This note was originally published at 8am on October 27, 2014 for Hedgeye subscribers.
“Don’t call it a beachhead…”
That’s what Hitler told his field marshals after the Allies took the beaches of Normandy in 1944. He called it the “last French soil held by the enemy… and that Cherbourg was to be held at all costs.” (The Guns At Last Light, pg 105)
Evidently, it was a beachhead.
Back to the Global Macro Grind…
A reporter from Marketwatch pinged me this morning asking what I thought the “biggest lie is that investors are telling themselves?” After reading a few consensus Bloomberg headlines that “deflation is good” my answer was simple:
The biggest lie US stock market centric investors are telling themselves right now is that the bond market has it wrong, and US growth isn’t half of what they thought it would be 10 months ago.
But , whatever you do, don’t call it bad. The same consensus that said the upside surprise in #InflationAccelerating from JAN-JUN was “good for stocks” are now saying that the #Quad4 deflation of that inflation is “good” too.
Like two bad golfers who are staring down breaking bogey puts from 9 feet in the rain and wind, it’s all “good, good.”
Back to reality…
Is 1 up week in the last 5 for the SP500 good? How about 2 in the last 8 weeks for the Russell 2000? What about both bond yields (10yr -25% YTD) and Oil prices crashing -25% since June? Oh, and 3 of the 4 BRICs falling like the real ones (Brazil, Russia, China) - all good?
You show me one of the many consensus economists, strategists, etc. whose 2014 call for - 3.25% on the 10yr; +10-15% on the Dow, SP500, Russell; and +3-4% GDP growth – was based on worldwide #deflation, and I’ll send them a Hedgeye hat.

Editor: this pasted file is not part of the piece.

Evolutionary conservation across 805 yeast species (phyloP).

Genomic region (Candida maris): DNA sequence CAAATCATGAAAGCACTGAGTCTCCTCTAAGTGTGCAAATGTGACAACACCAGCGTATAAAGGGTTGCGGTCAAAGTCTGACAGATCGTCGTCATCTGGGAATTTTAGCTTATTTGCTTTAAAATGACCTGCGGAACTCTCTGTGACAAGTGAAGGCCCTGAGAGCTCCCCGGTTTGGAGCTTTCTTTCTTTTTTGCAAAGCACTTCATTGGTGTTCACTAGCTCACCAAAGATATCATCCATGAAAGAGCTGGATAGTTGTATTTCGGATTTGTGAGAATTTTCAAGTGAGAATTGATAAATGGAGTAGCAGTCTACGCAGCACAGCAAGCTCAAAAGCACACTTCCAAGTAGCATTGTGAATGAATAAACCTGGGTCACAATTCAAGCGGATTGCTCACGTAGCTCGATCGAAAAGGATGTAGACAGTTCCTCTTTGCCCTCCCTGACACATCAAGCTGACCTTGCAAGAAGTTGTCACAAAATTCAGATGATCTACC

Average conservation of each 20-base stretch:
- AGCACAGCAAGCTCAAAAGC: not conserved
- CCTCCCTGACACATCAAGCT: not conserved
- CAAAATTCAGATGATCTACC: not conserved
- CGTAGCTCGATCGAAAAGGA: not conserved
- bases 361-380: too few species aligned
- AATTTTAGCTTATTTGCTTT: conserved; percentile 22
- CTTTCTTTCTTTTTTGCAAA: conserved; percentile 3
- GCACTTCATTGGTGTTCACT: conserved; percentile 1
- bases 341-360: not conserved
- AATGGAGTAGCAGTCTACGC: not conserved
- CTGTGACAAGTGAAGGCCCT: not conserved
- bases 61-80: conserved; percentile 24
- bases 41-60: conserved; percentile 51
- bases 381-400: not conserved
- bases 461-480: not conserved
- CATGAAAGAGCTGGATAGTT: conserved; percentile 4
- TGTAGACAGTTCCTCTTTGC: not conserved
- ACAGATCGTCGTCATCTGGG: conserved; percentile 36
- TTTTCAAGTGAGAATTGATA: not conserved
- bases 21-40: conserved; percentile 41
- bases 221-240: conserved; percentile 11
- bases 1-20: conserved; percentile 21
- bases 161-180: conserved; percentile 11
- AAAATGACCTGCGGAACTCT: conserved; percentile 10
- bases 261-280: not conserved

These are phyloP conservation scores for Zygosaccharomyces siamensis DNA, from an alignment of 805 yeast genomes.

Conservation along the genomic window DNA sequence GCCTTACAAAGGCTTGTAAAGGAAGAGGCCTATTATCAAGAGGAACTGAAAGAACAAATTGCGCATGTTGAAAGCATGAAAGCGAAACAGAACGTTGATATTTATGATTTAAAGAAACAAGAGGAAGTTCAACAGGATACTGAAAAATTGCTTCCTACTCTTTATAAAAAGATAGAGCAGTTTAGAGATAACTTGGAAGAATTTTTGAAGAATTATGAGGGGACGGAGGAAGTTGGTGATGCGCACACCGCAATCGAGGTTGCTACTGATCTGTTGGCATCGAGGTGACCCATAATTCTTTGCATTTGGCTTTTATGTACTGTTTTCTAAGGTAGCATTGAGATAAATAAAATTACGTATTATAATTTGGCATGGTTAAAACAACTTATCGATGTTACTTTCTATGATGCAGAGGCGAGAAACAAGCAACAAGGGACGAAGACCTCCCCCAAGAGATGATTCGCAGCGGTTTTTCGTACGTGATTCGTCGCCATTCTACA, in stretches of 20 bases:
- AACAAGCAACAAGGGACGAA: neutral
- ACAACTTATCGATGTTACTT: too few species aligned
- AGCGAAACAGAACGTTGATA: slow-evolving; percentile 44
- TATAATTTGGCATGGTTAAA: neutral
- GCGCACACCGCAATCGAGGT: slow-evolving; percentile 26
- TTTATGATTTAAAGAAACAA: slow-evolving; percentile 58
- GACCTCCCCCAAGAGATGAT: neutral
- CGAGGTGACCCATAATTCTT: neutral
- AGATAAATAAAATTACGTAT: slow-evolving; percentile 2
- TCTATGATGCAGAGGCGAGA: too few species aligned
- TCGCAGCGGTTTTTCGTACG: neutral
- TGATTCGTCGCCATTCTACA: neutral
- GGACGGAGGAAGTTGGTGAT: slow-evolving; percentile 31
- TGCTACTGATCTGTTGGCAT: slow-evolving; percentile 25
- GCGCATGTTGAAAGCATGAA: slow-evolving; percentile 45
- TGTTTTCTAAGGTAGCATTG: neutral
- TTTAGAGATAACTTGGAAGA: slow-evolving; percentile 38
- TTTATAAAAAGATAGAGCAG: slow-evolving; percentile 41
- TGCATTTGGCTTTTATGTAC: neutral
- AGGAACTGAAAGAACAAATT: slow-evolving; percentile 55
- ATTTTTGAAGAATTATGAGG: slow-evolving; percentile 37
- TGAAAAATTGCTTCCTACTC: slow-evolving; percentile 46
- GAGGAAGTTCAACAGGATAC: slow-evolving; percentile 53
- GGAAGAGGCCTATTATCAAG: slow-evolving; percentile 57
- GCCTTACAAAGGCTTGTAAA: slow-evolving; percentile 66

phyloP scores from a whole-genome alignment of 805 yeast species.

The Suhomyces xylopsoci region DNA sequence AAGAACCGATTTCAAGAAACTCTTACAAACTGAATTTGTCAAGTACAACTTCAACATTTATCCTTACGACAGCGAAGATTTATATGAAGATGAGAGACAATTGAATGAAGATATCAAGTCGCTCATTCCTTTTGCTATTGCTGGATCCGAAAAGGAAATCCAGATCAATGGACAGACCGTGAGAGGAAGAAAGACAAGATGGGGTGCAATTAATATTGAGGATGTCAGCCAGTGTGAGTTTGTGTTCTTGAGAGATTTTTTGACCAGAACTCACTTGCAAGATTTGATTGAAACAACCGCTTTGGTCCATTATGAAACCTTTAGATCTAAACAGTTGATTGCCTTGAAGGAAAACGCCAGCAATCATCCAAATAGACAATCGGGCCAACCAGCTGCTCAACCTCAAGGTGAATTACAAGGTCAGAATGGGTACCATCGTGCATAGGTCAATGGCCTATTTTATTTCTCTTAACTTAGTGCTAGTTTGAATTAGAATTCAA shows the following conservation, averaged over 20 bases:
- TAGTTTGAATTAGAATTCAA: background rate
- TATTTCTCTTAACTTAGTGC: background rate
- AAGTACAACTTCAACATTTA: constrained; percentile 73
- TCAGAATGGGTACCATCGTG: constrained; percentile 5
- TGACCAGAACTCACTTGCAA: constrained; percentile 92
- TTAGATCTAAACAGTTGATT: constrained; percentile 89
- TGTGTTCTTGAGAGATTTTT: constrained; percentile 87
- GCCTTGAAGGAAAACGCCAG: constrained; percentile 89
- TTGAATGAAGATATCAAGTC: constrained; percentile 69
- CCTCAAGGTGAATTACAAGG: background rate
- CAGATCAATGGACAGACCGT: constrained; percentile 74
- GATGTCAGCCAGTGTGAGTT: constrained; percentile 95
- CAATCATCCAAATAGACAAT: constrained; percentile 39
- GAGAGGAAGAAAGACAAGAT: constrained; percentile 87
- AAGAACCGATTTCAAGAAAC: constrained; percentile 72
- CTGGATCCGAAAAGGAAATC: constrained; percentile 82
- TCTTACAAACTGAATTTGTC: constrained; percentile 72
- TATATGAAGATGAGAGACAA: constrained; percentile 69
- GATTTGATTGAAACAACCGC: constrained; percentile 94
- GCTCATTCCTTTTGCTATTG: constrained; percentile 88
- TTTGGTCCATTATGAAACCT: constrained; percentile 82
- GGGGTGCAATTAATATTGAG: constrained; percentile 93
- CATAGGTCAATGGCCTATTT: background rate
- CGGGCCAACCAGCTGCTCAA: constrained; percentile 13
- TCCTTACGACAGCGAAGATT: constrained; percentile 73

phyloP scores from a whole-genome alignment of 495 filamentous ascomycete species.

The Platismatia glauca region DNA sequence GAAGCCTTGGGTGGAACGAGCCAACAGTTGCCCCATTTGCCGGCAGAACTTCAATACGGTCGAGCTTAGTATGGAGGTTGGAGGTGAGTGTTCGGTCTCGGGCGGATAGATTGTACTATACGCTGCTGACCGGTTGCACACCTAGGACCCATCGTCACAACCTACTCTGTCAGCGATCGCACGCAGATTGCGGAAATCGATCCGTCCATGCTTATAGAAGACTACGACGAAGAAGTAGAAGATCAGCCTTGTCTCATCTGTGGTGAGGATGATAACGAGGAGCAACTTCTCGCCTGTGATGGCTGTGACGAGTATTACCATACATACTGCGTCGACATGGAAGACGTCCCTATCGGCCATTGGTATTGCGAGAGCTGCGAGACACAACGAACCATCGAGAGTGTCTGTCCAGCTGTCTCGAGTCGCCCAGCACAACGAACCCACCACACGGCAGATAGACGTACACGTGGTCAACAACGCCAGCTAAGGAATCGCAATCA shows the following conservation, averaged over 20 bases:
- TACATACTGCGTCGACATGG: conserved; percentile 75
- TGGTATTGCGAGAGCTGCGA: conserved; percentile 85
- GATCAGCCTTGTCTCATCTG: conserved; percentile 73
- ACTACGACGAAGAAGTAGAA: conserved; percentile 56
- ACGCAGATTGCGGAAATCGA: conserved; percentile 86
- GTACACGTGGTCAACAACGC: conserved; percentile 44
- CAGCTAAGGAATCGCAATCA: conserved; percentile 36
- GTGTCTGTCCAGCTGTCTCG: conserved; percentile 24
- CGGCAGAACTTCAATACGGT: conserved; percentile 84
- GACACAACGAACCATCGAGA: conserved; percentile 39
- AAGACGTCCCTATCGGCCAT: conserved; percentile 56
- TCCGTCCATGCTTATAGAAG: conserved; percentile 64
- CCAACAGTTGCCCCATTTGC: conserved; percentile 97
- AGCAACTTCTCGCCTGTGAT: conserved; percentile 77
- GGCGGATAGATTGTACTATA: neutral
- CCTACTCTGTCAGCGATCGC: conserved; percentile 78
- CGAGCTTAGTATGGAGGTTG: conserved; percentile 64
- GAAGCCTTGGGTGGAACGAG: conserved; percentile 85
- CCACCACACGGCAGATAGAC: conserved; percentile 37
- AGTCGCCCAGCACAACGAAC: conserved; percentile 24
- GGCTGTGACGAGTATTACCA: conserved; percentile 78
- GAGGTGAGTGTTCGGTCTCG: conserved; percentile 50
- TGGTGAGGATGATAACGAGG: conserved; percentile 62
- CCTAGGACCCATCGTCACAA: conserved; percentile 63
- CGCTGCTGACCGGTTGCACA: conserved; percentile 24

Confirmation bias in being bullish on growth all of the time is what it is, but it’s not getting people paid this year. Looking at last week’s #Quad4 deflations (that continued, despite the Russell 2000 bouncing +3.4% to down -3.9% YTD):
And with Dilma Rousseff winning Brazil’s presidency this weekend (stock market indicated down another -5-6% pre-open), it appears that the anti-dog-eat-dog-socialist contract #deflation in that part of the global demand construct isn’t good either. It’s bad.
In Hedgeye #process speak:
That’s it. We’ve already constructed a framework to talk about these trivial matters so that the people I used to pay on the sell-side can be held to account. If both growth equity bulls and bears agree that inflation is deflating, the only debate left is on growth.
If you’re in the #Quad4 camp (and you have to buy stocks) there are only 3 S&P Sector allocations you’d be net long of right now:
And I’d weight them in that order. Since Healthcare stocks (XLV) led last week’s rally (+6.6% on the week to +17.6% YTD vs. something like the Dow which was only +2.6% on the week to +1.4% YTD), that was only confirmation that we are in #Quad4.
If we were in Quad 1 (and growth was accelerating again), early cycle stocks like housing and consumer discretionary would be leading to the upside (and big things like Retail Sales and New Homes wouldn’t be missing). Consumer Discretionary (XLY) lagged last week and is still down -0.7% YTD.
I’m not saying we’ll never be in Quad 1. That’s where markets went in the 1st half of 2009 and there were very few macro strategists who shifted from bearish on #deflation to bullish on consumption back then. Most were forced to call #Quad4 bad, after missing it the whole way down. Timing matters.
Our immediate-term Global Macro Risk Ranges are now:
UST 10yr Yield 2.12-2.31%
WTI Oil 80.05-83.78
Best of luck out there this week,
Keith R. McCullough
Chief Executive Officer
Takeaway: We agree that November won't be as bad as October but December may be
Fairly negative commentary overall but a ray of hope: "October was an anomaly"
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Takeaway: Current Investing Ideas: EDV, GLD, HCA, MUB, RH, TLT and XLP.
Below are Hedgeye analysts’ latest updates on our seven current high-conviction long investing ideas and CEO Keith McCullough’s updated levels for each.
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This central planning currency burning party is going to get really ugly.
Bonds Finish a Tough Week Like Champs